By contrast, defense attorney James Howaniec argued in a written brief that Brown’s “progress” during incarceration, including his completion of two prison programs and his application for programs aimed at substance-abuse counseling and education in family violence should be considered by the judge. Howaniec also argued that Delahanty’s new sentence on trafficking charges should reflect the length of sentences of other Class B trafficking convictions in Maine that range from zero to three years behind bars.

Brown told the judge he is seeking a lower-risk prisoner classification in an effort to access job training and work opportunities that would enable him to earn an income to help support his “handful” of children and afford housing and transportation once he’s released from prison.

“I’m asking you to help me help myself,” he said. He asked the judge for an adjusted prison sentence of four years or less.

“I’m politely asking that you take into consideration my goals for me and my kids’ future,” Brown said.

Gauvreau told the judge Brown had six children in Pennsylvania and four in Maine at the time he was sentenced in December 2017 for whom he was not paying child support.

Delahanty called it a “rather unique circumstance” when a judge is in a position to impose sentencing a second time for charges from the same case. Usually, he said, it’s due to a second conviction after a new trial has been ordered.

Brown lived on the second floor of an apartment building on Walnut Street at the time he was charged. Drug agents had used a confidential informant to make crack cocaine buys from Brown, whose home was in the area of the school on Birch Street.

According to an affidavit by a federal Drug Enforcement Agency task force agent, three controlled buys of crack cocaine were made using confidential informants between Dec. 23, 2016, and Feb. 10, 2017. The sources returned from his building each time with powder that later tested positive for the presence of crack cocaine.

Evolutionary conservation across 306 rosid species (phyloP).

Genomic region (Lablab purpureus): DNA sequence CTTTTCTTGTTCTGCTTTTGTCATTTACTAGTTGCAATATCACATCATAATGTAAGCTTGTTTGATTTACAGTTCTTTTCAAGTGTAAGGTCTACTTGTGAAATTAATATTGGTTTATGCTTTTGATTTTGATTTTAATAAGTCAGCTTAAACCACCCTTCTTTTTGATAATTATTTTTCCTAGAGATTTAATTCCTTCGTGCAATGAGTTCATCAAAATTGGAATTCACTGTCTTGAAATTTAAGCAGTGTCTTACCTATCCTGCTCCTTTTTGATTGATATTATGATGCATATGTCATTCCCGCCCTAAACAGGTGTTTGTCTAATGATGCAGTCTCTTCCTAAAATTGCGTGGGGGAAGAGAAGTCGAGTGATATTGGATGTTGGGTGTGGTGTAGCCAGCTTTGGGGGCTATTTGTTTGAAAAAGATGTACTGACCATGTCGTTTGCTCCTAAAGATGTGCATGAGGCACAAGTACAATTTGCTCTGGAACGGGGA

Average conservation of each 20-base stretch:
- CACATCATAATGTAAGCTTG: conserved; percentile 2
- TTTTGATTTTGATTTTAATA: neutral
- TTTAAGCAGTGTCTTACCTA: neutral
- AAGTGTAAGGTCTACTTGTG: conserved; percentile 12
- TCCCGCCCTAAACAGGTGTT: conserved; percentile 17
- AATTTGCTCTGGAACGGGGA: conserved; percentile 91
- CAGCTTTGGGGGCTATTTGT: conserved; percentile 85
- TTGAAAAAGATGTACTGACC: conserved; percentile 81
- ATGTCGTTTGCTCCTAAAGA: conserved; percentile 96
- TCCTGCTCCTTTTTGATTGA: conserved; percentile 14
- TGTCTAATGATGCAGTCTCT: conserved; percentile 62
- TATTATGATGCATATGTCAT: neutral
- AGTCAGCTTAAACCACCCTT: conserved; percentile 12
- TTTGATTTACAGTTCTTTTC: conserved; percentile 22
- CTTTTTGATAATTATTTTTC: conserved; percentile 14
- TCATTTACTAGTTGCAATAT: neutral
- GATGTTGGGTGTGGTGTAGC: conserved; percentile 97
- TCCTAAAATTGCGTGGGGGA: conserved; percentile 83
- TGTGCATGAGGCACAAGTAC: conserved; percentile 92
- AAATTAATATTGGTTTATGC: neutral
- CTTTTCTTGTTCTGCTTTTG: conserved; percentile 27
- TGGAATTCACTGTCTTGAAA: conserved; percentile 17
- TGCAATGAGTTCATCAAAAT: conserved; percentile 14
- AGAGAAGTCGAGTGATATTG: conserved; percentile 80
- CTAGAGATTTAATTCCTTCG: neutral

David Brown, center, waits for his re-sentencing proceeding to begin in Androscoggin County Superior Court in Auburn on Friday. Sun Journal photo by Daryn Slover

The fourth count stems from 27 grams of crack cocaine recovered by drug agents in Brown’s bedroom when they executed a search warrant at his home after the controlled purchases.

The chief justice of the state’s highest court pointed out in her concurring opinion in March that the law elevating a drug-trafficking charge to the most serious level of crime in Maine — other than murder — due to proximity to a school may have consequences unintended by state lawmakers.

“To be clear, the Legislature’s adoption of a statute designed to keep school children from obtaining drugs, witnessing the sale of drugs, or being exposed to the violence that could arise during a drug transaction is laudable,” Chief Justice Leigh Saufley wrote. “Protecting our children from exposure to this pernicious activity and the presence of a culture that includes violence, misery, and death is a critically important legislative goal.”

She wrote that, “The statute put in place to effectuate such goals, however, misses its mark. (This case) is a perfect example of the unintended consequences of this blunt instrument. The drug sales at issue occurred in a private dwelling, outside the view of any children, youth, or participants in school activities. The transactions had no connection to the school.”

Moreover, Saufley wrote that population density could further worsen the unintended consequences of the lawmakers. “The result could include a disparate racial or poverty-based impact that was unintended by the drafters.”

 

Androscoggin County Superior Court Justice Thomas E. Delahanty II presides over the re-sentencing of David Brown in Androscoggin County Superior Court in Auburn on Friday. Sun Journal photo by Daryn Slover